Hard conversations are just that, hard. I find it is human nature to put our heads in the sand and avoid them thinking maybe they will go away or that I’ll deal with it later. They don’t go away, instead they fester, get worse and often times cause more damage.
Recently at my company, we have been researching insurance brokers. We have been with the same one for more than a decade and I feel they have become complacent. Five weeks ago they were made aware that we were talking to other brokers. They did not call us to discuss any concerns, dissatisfaction, or ask what they could do differently. We held the assessment that we could get a better value for the cost elsewhere and have grounding for that. Now that we have made the decision to change, they want to know why. Now, it’s really too late. This morning we finally talked about the concerns. I didn’t ask him why he did not ask for our feedback earlier, so I am only guessing, but my strong feeling is that they did not want to hear what they suspected.
Here is how the conversation could have gone between our broker, I will call him Brian, and myself.
Brian said, “Paulette, I understand that you are looking at other brokers. I am very concerned about that. Your business is important to me. Can you tell me what you are dissatisfied with?”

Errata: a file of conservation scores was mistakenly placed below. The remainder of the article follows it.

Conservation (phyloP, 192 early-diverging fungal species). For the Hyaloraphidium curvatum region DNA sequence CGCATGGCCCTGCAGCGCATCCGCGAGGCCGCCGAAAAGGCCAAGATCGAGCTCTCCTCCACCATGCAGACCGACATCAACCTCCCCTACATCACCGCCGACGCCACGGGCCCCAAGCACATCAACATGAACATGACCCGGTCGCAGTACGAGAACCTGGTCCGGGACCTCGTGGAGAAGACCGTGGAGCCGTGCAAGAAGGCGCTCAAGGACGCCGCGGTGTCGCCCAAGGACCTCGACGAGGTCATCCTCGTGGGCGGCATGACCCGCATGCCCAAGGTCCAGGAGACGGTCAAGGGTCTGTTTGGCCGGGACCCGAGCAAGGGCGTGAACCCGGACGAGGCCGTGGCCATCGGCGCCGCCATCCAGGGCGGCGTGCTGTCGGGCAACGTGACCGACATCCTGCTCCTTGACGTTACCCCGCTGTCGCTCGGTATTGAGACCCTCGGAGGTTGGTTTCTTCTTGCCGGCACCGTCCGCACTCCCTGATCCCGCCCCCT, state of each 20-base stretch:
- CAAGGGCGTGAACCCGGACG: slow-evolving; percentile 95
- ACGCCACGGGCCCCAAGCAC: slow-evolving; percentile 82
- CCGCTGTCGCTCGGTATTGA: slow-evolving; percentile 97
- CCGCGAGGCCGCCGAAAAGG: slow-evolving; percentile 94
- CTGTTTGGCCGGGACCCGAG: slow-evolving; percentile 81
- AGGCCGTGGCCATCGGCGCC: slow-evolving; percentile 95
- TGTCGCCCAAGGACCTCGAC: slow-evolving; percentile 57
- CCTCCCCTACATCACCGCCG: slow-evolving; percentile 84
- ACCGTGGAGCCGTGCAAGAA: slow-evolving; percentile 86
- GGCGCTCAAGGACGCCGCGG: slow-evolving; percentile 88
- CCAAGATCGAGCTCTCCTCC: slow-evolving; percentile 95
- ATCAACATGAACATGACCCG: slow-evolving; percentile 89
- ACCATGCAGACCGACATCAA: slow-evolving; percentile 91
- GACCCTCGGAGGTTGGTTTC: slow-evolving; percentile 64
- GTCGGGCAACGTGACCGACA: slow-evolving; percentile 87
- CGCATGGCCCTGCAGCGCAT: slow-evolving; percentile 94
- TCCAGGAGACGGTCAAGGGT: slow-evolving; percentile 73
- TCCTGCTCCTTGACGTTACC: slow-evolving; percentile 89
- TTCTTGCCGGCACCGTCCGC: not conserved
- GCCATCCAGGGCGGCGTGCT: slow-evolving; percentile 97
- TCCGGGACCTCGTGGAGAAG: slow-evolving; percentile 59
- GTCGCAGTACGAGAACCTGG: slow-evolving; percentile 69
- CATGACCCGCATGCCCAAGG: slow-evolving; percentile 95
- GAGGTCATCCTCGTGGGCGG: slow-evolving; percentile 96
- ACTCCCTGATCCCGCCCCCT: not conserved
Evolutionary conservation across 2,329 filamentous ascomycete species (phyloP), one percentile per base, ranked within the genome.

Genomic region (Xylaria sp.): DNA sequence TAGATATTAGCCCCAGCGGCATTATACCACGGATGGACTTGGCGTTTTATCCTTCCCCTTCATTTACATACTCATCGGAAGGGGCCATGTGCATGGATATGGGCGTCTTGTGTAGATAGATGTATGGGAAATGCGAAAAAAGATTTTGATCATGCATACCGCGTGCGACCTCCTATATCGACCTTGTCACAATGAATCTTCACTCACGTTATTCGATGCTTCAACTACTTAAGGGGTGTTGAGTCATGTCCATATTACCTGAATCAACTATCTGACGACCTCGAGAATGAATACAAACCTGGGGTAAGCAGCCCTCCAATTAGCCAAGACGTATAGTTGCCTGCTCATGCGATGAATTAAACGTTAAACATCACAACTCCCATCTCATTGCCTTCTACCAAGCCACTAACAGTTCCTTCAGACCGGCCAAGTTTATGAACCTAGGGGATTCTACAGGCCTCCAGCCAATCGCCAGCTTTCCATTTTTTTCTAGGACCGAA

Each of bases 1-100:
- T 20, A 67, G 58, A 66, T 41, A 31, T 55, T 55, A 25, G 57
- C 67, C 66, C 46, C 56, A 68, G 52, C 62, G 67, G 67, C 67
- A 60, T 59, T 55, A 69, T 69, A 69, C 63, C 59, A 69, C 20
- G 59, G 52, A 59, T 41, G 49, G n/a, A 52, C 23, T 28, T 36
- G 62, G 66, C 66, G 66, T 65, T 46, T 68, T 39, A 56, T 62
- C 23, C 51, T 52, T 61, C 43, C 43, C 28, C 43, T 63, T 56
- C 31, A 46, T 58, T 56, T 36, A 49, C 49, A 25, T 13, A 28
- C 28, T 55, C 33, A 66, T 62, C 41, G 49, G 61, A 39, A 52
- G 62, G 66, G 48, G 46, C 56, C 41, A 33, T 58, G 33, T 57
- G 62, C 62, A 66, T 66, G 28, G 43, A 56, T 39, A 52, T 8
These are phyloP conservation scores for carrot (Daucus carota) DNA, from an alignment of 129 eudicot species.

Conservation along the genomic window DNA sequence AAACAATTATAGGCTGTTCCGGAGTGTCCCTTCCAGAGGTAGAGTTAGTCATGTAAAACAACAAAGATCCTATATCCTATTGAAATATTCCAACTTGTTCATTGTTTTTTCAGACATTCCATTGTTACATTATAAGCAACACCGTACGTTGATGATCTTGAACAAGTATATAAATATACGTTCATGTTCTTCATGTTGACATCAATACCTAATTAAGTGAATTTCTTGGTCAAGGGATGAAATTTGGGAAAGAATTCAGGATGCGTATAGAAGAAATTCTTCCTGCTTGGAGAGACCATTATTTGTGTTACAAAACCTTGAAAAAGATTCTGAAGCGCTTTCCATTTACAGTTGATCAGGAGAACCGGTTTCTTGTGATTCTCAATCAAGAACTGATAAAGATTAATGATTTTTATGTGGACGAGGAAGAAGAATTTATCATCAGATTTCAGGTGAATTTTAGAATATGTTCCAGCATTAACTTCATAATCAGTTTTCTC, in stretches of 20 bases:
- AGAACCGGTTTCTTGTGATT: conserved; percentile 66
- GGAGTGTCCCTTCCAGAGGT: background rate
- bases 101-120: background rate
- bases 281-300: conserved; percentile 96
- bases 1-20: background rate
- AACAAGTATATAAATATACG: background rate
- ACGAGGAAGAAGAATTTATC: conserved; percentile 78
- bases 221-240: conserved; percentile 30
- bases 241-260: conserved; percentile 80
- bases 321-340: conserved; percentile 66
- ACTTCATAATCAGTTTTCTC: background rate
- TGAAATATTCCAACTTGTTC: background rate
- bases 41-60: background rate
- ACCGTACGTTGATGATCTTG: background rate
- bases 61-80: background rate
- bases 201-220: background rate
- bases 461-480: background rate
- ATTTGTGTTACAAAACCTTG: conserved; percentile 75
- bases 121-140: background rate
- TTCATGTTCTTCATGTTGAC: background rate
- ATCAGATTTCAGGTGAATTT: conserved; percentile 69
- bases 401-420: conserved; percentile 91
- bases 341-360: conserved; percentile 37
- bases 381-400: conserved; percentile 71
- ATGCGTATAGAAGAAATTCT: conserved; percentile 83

Paulette replied, “In an effort to provide the best possible benefit to our people, we have decided to look closely at our options. We feel we received insufficient value last year. Your service was fine, but you don’t offer an on-line portal and the options you have shown us are not innovative and diverse enough.”
In the example above, my assessment is “we feel we received insufficient value.” I then grounded that assessment by telling them that they don’t have an on-line portal and their options are not innovative and diverse. To ground an assessment you are giving them more information about why you hold that opinion. You can use examples, concerns, standards, domain, and time frame to make yourself clear.
Now Brian has something useful to work with. He can try to change my assessment. When someone offers a concern too late or sugar coats it, a disservice is done. When we repress our dissatisfactions, resentment grows and can blow up. Then more damage is done. Instead of worrying that you will hurt someone’s feelings or upset them, consider what a gift a negative assessment can be. I know these conversations are hard but not having them is even harder.
I believe it was David Neenan who said, “Unspoken negative assessments can ruin careers.” I agree with that. Telling others what you are dissatisfied with whether it be their performance, price, design, or service, is the best thing you can do for someone. When we don’t know what we are doing, or not doing, which is causing the negative assessment, we cannot change. By letting someone know why we are dissatisfied and giving them a chance to improve, we give them the opportunity to be successful. When we don’t, careers can be ruined.